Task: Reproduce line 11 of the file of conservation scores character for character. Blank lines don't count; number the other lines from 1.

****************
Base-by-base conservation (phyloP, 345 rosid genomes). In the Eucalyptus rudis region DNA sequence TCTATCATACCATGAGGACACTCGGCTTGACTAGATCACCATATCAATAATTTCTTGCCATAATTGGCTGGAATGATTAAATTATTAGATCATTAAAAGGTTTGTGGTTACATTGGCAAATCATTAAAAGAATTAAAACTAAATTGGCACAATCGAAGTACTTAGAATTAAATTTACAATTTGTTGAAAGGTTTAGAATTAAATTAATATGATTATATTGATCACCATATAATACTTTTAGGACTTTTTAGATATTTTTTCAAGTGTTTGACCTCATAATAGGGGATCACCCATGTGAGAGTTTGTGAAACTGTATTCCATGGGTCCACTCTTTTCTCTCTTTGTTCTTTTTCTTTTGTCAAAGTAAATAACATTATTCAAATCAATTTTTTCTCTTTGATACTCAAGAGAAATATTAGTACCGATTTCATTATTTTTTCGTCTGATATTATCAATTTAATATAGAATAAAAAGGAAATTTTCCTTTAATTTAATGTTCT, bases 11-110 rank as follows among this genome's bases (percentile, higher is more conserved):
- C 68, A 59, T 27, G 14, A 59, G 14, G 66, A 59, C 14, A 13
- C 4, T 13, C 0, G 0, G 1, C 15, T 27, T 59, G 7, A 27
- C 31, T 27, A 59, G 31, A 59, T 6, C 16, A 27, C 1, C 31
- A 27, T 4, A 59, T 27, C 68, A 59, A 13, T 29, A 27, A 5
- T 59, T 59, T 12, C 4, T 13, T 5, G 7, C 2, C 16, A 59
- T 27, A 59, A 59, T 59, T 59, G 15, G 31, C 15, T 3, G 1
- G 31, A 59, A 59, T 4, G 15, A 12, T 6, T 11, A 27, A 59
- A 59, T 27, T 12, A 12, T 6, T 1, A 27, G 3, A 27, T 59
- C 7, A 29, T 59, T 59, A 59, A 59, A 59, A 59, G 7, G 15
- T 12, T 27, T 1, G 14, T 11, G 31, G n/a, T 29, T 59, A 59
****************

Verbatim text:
- T 12, T 27, T 1, G 14, T 11, G 31, G n/a, T 29, T 59, A 59